The concept of the expert patient is not new. Despite the fact that the jargon is unsurprisingly indigestible – with language such as ‘user-led self-management’ – and the inevitable ‘development in line with resources’, i.e. no money, the idea seems to have become accepted with the minimum of fuss. Although, patient involvement and self-management programmes seem to make intuitive sense, and probably encourage multidisciplinary team working and perhaps even reduce red tape as the patient is always right, there has been little debate on the criteria for becoming an expert patient. Certain preconditions might be useful (Tattersall, 2002):

  • Basic education in the management of the disease
  • Availability of objective ways to monitor the condition
  • An ability (and approval) to change treatment
  • A special sort of personality – the charisma factor.

The difficulty is defining ‘expertness’ per se. The assumption is that ‘experts’ have earned their title through the personal experience of living and dealing with the disease on a day-to-day basis. In a sense, this is curious – they would fail the ‘Mastermind’ test; anyone can become an expert and have specialist subject knowledge irrespective of their background. In addition, the inclusion/exclusion criteria for ‘expertness’ are not at all well-defined: should an individual have achieved a certain level of HbA1c, be free of long-term complications or be taking the correct number and type of tablets? What about the person who has survived many years of diabetes by adopting a completely idiosyncratic approach to their condition – would they still qualify as an expert?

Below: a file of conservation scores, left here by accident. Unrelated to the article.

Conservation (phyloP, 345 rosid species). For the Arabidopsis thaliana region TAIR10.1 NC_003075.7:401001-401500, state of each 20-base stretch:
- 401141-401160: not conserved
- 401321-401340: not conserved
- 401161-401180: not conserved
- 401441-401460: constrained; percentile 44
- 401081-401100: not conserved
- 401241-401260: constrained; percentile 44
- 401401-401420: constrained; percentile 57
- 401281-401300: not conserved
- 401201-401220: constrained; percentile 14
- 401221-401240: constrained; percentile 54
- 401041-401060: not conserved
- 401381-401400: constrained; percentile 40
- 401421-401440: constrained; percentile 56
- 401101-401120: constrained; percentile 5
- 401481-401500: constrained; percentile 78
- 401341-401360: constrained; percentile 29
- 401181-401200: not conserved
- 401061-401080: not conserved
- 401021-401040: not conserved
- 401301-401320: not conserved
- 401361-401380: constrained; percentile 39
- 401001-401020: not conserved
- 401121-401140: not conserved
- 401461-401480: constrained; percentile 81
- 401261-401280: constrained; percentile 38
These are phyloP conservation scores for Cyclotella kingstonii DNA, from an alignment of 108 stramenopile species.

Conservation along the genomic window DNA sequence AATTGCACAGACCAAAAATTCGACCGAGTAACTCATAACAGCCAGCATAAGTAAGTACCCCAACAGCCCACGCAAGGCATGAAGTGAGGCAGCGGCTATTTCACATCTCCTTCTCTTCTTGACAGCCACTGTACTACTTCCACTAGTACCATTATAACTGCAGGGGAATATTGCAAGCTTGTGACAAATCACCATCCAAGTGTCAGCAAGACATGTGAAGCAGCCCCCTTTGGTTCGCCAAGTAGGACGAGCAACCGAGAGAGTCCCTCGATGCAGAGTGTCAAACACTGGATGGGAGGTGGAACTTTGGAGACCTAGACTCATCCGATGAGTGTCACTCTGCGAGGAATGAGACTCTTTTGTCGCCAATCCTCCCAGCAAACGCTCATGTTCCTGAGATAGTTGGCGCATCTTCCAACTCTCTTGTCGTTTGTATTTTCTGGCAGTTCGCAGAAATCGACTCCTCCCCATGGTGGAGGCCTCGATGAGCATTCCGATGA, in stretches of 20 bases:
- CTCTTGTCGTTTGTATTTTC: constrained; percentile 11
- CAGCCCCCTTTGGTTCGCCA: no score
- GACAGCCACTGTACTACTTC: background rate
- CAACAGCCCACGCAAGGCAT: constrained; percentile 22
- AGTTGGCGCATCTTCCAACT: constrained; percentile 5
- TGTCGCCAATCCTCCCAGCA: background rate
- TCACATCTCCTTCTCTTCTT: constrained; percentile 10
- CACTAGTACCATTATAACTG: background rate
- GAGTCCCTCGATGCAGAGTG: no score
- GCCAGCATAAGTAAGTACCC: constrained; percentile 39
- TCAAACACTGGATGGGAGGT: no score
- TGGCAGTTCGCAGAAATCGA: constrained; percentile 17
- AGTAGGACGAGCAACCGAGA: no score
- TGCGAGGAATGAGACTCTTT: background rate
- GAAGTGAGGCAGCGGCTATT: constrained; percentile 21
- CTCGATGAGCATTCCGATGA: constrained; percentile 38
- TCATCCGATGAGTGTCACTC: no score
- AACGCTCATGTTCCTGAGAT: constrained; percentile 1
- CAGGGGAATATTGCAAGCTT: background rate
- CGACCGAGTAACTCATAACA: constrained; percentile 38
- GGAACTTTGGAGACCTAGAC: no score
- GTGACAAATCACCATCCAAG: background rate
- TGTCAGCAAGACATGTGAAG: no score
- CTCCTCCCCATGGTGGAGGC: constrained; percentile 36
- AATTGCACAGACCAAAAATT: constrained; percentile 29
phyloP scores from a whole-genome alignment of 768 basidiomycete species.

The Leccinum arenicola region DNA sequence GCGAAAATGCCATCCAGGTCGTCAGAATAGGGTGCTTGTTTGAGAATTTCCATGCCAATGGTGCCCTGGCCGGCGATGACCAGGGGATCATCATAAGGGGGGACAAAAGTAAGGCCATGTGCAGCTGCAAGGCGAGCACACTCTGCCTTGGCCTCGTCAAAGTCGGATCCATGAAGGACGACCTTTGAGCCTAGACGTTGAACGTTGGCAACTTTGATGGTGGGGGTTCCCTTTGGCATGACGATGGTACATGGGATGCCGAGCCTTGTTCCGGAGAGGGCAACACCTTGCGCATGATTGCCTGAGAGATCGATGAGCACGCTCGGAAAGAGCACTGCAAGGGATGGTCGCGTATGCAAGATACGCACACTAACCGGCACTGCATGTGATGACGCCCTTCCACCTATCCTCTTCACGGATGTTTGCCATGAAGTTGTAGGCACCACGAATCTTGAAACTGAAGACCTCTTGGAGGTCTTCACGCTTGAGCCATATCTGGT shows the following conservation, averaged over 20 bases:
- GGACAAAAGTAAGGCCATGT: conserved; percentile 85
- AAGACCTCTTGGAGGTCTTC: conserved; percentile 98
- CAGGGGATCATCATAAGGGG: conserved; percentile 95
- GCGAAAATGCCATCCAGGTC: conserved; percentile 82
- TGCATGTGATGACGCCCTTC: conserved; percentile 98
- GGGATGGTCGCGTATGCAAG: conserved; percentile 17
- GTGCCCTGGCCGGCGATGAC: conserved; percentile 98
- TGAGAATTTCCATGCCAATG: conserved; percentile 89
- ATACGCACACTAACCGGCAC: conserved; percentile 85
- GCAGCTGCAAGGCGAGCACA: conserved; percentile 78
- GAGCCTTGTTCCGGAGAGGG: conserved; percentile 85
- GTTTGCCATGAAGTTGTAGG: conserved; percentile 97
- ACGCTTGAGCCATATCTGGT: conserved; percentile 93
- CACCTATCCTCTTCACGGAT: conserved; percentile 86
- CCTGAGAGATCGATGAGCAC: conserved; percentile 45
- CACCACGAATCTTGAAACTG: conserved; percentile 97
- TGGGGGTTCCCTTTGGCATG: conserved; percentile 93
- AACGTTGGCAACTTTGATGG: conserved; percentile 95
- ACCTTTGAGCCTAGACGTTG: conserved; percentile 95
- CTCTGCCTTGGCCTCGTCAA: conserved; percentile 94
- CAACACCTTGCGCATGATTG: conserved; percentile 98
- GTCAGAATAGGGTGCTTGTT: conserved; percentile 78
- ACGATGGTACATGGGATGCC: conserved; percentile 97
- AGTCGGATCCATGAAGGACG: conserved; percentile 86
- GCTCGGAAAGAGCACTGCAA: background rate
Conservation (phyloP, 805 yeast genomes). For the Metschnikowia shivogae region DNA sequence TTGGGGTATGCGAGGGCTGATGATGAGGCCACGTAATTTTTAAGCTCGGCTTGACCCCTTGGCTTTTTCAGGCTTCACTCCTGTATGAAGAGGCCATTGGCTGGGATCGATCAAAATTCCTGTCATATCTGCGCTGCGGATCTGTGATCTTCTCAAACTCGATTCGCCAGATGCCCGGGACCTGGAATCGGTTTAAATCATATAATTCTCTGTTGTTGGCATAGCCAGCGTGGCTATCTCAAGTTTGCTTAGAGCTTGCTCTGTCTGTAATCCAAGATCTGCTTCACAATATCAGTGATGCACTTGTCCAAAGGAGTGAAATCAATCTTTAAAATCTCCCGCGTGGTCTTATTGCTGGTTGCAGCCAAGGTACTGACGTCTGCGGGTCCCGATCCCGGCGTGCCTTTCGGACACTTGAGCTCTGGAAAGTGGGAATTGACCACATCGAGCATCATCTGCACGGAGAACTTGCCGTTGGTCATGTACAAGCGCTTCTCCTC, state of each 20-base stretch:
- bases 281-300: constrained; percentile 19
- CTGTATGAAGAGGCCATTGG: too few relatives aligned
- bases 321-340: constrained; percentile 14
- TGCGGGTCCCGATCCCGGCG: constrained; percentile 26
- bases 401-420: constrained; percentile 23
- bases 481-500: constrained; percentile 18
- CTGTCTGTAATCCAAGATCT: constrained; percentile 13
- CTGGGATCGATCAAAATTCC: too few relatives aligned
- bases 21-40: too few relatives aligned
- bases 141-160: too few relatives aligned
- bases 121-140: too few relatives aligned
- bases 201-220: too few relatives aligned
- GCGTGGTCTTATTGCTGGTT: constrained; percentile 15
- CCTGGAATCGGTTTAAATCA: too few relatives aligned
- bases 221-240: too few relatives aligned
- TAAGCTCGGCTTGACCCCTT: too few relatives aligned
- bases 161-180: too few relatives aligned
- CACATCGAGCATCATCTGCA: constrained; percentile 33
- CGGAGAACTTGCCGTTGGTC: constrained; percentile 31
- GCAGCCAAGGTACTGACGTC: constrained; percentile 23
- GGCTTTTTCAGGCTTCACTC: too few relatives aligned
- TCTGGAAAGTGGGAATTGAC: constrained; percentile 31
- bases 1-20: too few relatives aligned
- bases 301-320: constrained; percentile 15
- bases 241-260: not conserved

A further complicating factor on selecting a patient to become an expert relates to opportunity. Traditional teaching suggests that only motivated, informed and stable patients will benefit from intensive insulin therapy. In fact, in a recent study involving young people (aged 6–16 years) with type 1 diabetes, patients and parents with the lowest level of diabetes knowledge and adherence at baseline had the greatest benefit from a programme of intensive insulin therapy (Wysocki et al, 2003). This should mean that training will be an essential prerequisite on the road to becoming an expert but it does raise the thorny issue of which course?

The expert patient may be a good thing and involving patients during the development of protocols for clinical research sounds reasonable. However, the definition of a patient expert needs to be explored and clarified, be based on meaningful criteria and free from jargon and political correctness. Until then, perhaps the best advice to anyone contemplating becoming an expert is still that of Sackett – retire and move onto something else!

REFERENCES:

Department of Health (2001) The expert patient: a new approach to chronic disease management for the 21st century
Diabetes UK (2003) Structured education programmes for people with diabetes
Sackett DL. The sins of expertness and a proposal for redemption. BMJ 2000 320: 1283-84.
Tattersall R (2002) The expert patient: a new approach to chronic disease management for the twenty-first century. Clinical Medicine 2: 227-29
Wysocki T et al (2003) Self-management competence as a predictor of outcomes of intensive therapy or usual care in youth with type 1 diabetes. Diabetes Care 26: 2043-47